There is no immediately obvious (to me) equivalent of this when the function to be integrated has a domain in ##\mathbb C^2## rather than ##\mathbb C##. Some form of complex Jacobean may be needed. But then I have never studied complex manifolds. Perhaps there is a standard definition of a line integral of a function on a complex manifold. Presumably it would use the metric on the manifold. What would the standard metric on ##\mathbb C^2## be? Would it just be
    $$ds^2=dz_1{}^2+dz_2{}^2$$
     
  10. Jul 29, 2016 #9

    Ssnow

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    Sorry I correct myself ##f=\sqrt{z}##
     
  11. Jul 29, 2016 #10

    vanhees71

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    That's tricky ;-). If you integrate over a closed path in the Riemann surface, it gives 0. To demonstrate that on your example take the usual Riemann surface for the square-root function by cutting along the negative real axis. Now a closed curve around 0 must run over the two sheets ("double cover" of the complex plane). Let's take a circle. The first sheet is starting from ##\text{arg} z=-\pi## and runs to ##\text{arg} z=\pi##. On this sheet you have along the unit circle
    $$\sqrt{z}=\sqrt{\exp(\mathrm{i} \varphi)}=\exp(\mathrm{i} \varphi/2), \quad \varphi = \text{arg} z \in (-\pi,\pi)$$
    Then you enter the 2nd sheet of the Riemann surface, where you have
    $$\sqrt{z}=-\sqrt{\exp(\mathrm{i} \varphi)}=-\exp(\mathrm{i} \varphi/2) \quad \varphi =\text{arg} z \in (-\pi,\pi)$$
    Only then you close the circle and thus you get trivially 0.

    Equivalently you can also integrate ##\exp(\mathrm{i} \varphi/2)## along ##\varphi \in (-\pi,3 \pi)##, which covers also the two branches of the square-root function, and it gives of course also 0.
     
  12. Jul 30, 2016 #11
    My understanding is that Riemann conceived of his idea in order to devise a coordinate system in which multi-valued functions become single-valued so that the foundation of Complex Analysis of single-valued functions could be applied to multivalued functions. The normal Riemann surface for the square root is a Riemann sphere with a double covering of the complex plane mapped onto it conformally with every point on the sphere equal to ##(z,\sqrt{z})##. And therefore for the function ##f(z)=\sqrt{z}## over this new coordinate system, we have the simple linear function ##f(z,w)=w## which is an entire function zero over any closed contour over its Riemann surface. Contrast this with ##f(z)=\sqrt{z}+\frac{k}{z}##. What do you suppose the integral of this function over a closed contour (winding number of one) about the point ##(0,\infty)## over it's Riemann surface is? ##4k\pi i##? What about ##f(z)=\sqrt[n]{z}+\frac{k}{z}##? ##2nk\pi i##? What might the Riemann surface of ##\sqrt[n]{z}## even look like? I imagine it like one of those cantelopes with deep furrows with each section between the furrows corresponding to one copy of the z-plane. Once this perspective is taken, we can then re-cast the Residue Theorem for multivalued functions over their normal Riemann surfaces, then Laurent's Theorem and then all the other theorems for single-valued functions.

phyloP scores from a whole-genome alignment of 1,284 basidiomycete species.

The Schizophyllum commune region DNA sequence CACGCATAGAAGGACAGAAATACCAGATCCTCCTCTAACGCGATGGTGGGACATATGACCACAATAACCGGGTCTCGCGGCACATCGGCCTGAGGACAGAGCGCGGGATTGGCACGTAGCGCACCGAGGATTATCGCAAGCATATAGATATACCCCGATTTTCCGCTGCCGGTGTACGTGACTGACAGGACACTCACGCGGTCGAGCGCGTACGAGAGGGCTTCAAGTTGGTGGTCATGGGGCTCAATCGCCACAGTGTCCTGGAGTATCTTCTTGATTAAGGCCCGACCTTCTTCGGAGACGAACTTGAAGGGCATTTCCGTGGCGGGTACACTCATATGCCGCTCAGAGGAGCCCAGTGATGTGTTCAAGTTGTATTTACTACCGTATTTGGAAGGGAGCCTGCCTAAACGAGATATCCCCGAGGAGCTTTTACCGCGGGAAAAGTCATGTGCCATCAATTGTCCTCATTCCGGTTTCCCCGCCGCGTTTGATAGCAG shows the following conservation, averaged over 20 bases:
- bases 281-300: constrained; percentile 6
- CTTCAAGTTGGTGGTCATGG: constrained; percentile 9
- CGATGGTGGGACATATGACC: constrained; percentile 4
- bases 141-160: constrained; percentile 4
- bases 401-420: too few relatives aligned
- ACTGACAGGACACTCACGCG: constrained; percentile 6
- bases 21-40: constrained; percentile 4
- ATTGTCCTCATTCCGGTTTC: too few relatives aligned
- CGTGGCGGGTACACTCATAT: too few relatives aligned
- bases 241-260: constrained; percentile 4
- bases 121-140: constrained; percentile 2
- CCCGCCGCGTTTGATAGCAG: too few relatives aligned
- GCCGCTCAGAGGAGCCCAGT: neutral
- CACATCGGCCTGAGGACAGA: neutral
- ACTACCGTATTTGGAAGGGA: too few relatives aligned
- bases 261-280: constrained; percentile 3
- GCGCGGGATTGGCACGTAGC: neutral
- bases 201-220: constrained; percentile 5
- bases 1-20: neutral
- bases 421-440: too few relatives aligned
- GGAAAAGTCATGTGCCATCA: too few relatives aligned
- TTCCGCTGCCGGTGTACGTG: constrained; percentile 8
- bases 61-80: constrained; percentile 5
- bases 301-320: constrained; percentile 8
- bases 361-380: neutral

For example, the Laurent series for ##\sqrt{z}## is ##\sqrt{z}##, the series for ##\sqrt{z}+\frac{1}{z}## is ##\frac{1}{\left(\sqrt{z}\right)^2}+\sqrt{z}##. That was easy. What would the Laurent series for ##\frac{1}{\sqrt{z(z-1)(z-2)}}## be about the point ##(0,0)## over its Riemann surface? But if you know that all the theorems of single-valued functions apply to multivalued functions over their Riemann surface, how might you calculate the coefficients for this series expansion? Use Laurent's Theorem.
     
    Last edited: Jul 30, 2016